## TcT 2.0 on Runtime Complexity Examples

This test illustrates the gain in power when using the*decompose*,

*dependency pairs*and

*dependency graph decomposition*processors.

#### Testbed

As testbed we used the runtime complexity examples from the TcT source distribution. This generated testbed can be downloaded from here. We assess both the runtime complexity (columns RC below) and innermost runtime complexity (columns IRC below) of these TRSs here.#### Setup

All experiments were performed on a machine with 8 dual core AMD Opteron(tm) 885 processors @ 2.60GHz processors and 16Gb of RAM. The experiments were generated using following TcT configuration resulting in this x86_64 binary. Employed strategies are recorded in the test file.#### Applied Techniques

On these pages we contrast following techniques:-
**semantic methods:**

With this test we check the power of semantical methods employed directly on the input TRS, which clearly illustrates the need for transformations. As processors we used matrix interpretations of dimension one to four, as well as polynomial interpretations, run in parallel. -
**DP + decompose:**

In this test we indicate the strength of Zankl and Korps modular approach as described in Modular Complexity Analysis via Relative Complexity, in a dependency pair setting. We first apply the weak dependency pair (in case the weightgap condition can be established), respectively dependency tuples transformation. As central processor we then use the (de)composition processor, in combination with above mentioned semantical methods. We direct the semantic methods toward orienting leafs in the dependency graph, so that these can be dropped from the dependency problem. Also, we employ various simplifications, usable rules for instance. Compare our framework paper.

This test indicates the usefulness of the dependency pair transformations and the decomposition processor, but still a majority of the problems remain open, both for runtime and innermost runtime complexity analysis. -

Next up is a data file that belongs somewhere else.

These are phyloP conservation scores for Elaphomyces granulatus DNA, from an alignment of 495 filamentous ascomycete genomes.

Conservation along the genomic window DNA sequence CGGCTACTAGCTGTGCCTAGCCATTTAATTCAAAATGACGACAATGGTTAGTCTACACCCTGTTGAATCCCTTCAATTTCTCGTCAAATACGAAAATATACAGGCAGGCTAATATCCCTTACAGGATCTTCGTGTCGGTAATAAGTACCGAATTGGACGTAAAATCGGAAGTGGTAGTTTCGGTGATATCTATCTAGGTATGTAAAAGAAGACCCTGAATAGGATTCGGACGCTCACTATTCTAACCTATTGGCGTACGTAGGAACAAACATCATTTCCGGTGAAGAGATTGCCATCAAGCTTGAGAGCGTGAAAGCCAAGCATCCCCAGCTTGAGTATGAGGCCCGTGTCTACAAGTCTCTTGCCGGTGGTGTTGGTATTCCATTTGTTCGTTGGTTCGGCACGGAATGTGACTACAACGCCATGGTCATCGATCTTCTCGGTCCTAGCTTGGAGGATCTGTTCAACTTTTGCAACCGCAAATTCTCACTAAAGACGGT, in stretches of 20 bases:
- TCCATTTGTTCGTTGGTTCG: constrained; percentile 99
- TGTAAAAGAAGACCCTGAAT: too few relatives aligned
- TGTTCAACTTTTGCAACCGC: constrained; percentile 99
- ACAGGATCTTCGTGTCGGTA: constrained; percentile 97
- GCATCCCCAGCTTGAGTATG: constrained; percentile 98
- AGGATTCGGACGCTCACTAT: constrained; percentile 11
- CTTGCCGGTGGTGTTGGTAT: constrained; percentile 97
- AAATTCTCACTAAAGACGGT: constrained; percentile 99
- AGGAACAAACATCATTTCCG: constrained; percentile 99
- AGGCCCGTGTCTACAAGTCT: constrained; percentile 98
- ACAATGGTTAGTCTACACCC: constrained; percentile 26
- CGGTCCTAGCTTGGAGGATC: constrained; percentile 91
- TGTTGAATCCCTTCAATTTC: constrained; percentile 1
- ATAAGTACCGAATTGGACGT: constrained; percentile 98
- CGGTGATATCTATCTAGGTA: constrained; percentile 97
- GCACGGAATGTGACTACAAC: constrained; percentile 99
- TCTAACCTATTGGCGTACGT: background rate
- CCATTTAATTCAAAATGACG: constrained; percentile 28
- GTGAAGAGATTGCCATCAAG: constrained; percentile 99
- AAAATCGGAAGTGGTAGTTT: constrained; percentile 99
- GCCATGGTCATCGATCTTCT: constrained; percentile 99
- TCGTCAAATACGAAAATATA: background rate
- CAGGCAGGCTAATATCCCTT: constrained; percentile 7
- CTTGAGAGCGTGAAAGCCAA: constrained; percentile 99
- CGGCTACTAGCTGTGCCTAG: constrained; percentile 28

**DP + DG decompose:**

This test indicates the strengh of our new*dependency graph decomposition processor*. Here we first transform the input problem into a depenency pair problem (DP problem for short). To avoid imprecision of the certificate, we try to solve the resulting problem as in the test decompose. Only when this approach gets stuck, we decompose the dependency graph (DG for short) by separating topmost cycles from the DP problem. This procedure gets repeated until all cycles are eventually solved.

The experimental data shows the gain in power through this modular approach, in particular for the innermost runtime complexity setting. For runtime complexity analysis with respect to full rewriting, the impact is less severe. This has to do with the fact that for full rewriting, one also has to account for duplication of redexes, which in the DP setting implies that one has to also estimate applications of usable rules which are not covered by DG decomposition.

A clear drawback of this method however is that DG decomposition might overestimate the complexity. In order to retain a precise complexity certificate, we are forced to apply this method only as a last means, which results in signifficantly higher execution times.

## Experimental Results

#### Overview

Semantical Methods (RC) | DP + Decompose (RC) | DP + DG Decompose (RC) | Semantical Methods (IRC) | DP + Decompose (IRC) | DP + DG Decompose (IRC) | |
---|---|---|---|---|---|---|

O(1) | - | 1 | 1 | - | 1 | 1 |

O(n^1) | 5 | 8 | 7 | 5 | 10 | 8 |

O(n^2) | 4 | - | 2 | 6 | 4 | 11 |

O(n^3) | - | - | 1 | - | - | 3 |

O(n^4) | - | - | 1 | - | - | 2 |

O(n^5) | - | - | - | - | - | 2 |

Total YES | 9 | 9 | 12 | 11 | 15 | 27 |

Total MAYBE | 13 | - | - | 13 | - | - |

Total TIMEOUT | 8 | 21 | 18 | 6 | 15 | 3 |

#### Average Execution Time (in seconds)

Semantical Methods (RC) | DP + Decompose (RC) | DP + DG Decompose (RC) | Semantical Methods (IRC) | DP + Decompose (IRC) | DP + DG Decompose (IRC) | |
---|---|---|---|---|---|---|

O(1) | - | 1.010 | 0.895 | - | 1.157 | 0.093 |

O(n^1) | 0.242 | 15.770 | 9.222 | 0.237 | 2.287 | 0.905 |

O(n^2) | 0.488 | - | 4.611 | 3.796 | 9.329 | 13.015 |

O(n^3) | - | - | 44.641 | - | - | 22.593 |

O(n^4) | - | - | 52.854 | - | - | 77.990 |

O(n^5) | - | - | - | - | - | 84.329 |

Total YES | 0.351 | 14.130 | 14.347 | 2.178 | 4.089 | 20.108 |

Total MAYBE | 40.262 | - | - | 40.098 | - | - |